So, what do you think?

If you need money don't think this will provide you with much, especially if you are dealing with amateur stuff. Mostly it's "expenses given" or "will credit you" or "would be great experience". Basically anything that doesn't involve you earning money. I'm not sure people only "pay lots for whoever makes the work they don't want to do.". People doing shit for free is a big part of why it's hard to make money in this industry.

 

I would also differentiate between the composing and sound design aspect. They are two different entities so I'd treat them as such, although perhaps less so for amateur stuff. But still, I'd make sure you have tailor made in depth "pitches" for each service you want to offer rather than a catch all "yeah we can do anything you need" deal.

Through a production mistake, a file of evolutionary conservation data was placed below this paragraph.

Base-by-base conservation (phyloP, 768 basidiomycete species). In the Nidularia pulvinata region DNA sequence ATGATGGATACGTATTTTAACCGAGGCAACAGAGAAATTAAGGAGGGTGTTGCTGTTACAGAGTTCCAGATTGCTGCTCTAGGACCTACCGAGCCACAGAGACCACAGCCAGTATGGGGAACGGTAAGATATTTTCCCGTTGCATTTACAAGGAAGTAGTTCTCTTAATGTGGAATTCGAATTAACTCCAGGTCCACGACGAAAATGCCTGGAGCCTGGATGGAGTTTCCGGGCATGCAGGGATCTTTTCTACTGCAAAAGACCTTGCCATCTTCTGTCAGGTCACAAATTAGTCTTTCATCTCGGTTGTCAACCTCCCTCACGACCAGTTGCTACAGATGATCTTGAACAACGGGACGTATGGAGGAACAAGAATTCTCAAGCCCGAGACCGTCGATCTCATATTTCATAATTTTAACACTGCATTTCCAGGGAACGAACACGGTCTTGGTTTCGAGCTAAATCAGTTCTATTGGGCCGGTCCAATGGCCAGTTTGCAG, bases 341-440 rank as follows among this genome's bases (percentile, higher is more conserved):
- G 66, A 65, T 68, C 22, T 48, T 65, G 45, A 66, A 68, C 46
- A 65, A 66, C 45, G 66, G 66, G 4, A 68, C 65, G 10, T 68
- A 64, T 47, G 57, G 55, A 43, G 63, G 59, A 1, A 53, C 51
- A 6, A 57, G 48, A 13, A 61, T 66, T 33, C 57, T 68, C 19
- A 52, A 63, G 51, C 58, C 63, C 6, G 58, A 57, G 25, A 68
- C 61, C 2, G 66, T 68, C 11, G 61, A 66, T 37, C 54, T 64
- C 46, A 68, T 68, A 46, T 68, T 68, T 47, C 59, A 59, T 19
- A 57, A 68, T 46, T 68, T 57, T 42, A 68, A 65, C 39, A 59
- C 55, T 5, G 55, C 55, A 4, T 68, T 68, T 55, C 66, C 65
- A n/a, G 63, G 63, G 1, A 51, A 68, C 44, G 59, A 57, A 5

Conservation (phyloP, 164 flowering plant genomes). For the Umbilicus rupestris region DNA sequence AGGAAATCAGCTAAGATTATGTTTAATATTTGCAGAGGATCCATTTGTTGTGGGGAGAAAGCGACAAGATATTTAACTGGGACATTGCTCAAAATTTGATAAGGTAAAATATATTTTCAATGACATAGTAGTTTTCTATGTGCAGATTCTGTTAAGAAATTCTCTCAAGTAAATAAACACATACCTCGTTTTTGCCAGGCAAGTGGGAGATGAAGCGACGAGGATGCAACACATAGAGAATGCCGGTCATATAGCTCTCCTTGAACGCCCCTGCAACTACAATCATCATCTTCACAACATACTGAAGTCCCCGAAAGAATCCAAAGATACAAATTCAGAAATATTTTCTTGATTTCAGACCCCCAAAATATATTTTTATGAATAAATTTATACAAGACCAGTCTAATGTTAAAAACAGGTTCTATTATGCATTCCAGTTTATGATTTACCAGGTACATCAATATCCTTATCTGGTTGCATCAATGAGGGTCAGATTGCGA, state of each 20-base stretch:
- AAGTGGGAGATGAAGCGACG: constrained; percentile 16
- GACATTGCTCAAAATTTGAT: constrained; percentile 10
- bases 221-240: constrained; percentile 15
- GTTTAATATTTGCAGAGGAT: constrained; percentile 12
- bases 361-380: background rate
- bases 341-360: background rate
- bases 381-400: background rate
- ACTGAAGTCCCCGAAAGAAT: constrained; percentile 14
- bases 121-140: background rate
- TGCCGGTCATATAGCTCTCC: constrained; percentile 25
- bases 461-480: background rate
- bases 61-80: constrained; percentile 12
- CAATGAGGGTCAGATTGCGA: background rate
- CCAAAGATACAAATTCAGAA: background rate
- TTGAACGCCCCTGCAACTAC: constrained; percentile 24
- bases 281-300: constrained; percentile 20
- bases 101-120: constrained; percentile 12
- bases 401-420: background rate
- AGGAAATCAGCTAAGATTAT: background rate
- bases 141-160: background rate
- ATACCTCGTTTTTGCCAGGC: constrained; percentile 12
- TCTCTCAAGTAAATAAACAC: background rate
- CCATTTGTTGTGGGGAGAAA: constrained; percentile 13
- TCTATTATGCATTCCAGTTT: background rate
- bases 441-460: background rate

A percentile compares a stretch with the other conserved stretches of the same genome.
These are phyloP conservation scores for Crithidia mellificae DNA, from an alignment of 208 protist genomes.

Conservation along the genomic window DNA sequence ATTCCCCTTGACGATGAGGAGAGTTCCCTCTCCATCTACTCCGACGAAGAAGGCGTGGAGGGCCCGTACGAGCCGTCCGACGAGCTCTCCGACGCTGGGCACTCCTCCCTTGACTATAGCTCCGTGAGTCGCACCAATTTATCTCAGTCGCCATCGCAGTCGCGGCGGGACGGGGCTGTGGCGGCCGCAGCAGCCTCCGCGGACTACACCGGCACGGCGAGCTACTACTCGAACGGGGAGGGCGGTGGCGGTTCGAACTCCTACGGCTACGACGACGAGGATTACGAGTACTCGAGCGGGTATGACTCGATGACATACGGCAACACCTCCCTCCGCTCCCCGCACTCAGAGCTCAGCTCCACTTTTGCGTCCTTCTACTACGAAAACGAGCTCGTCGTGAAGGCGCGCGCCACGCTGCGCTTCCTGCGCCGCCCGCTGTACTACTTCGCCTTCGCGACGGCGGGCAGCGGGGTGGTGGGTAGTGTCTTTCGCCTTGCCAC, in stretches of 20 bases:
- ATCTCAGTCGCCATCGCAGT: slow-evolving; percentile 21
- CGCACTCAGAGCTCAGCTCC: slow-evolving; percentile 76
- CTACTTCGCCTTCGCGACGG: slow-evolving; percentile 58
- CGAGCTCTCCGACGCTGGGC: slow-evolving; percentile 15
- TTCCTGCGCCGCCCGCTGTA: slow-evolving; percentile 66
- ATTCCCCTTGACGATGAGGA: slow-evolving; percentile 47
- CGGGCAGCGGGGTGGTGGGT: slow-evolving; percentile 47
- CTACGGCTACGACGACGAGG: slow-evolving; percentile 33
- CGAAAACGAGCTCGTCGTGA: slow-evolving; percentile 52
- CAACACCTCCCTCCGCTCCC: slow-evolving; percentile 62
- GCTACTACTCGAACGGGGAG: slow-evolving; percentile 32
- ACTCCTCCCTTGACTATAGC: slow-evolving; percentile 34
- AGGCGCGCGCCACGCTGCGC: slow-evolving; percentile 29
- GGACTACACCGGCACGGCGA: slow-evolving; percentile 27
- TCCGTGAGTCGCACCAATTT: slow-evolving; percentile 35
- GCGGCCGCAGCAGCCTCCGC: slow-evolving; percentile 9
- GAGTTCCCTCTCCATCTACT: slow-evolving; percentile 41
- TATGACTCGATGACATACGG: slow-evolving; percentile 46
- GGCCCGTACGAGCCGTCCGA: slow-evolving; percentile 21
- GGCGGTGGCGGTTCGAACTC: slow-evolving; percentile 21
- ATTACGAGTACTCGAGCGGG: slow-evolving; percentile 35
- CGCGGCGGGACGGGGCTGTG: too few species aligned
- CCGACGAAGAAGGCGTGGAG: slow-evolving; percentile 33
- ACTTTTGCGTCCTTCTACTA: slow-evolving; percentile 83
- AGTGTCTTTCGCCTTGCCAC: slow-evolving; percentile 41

And as mentioned, if you want to do sound design, you absolutely positively need a decent sound effects library. I wouldn't know exactly how to go about getting one since I 'acquired' mine in the redundancy from my last job.

Link to post
Share on other sites

If you are a student and have some spare time, try getting some work experience at an (audio) post production company. It might not necessarily teach you how to specifically do sound design (though it will help), but you'll an idea of the processes involved and all the shit that no one thinks about; like how to lay out an effective efficient sound design tracklay, dealing with sync issues and various tech stuff. Stuff which, when you're dealing with people doing low budget stuff, probably don't have a fucking clue how to deal with and you'll need to be able to problem solve quickly.

Link to post
Share on other sites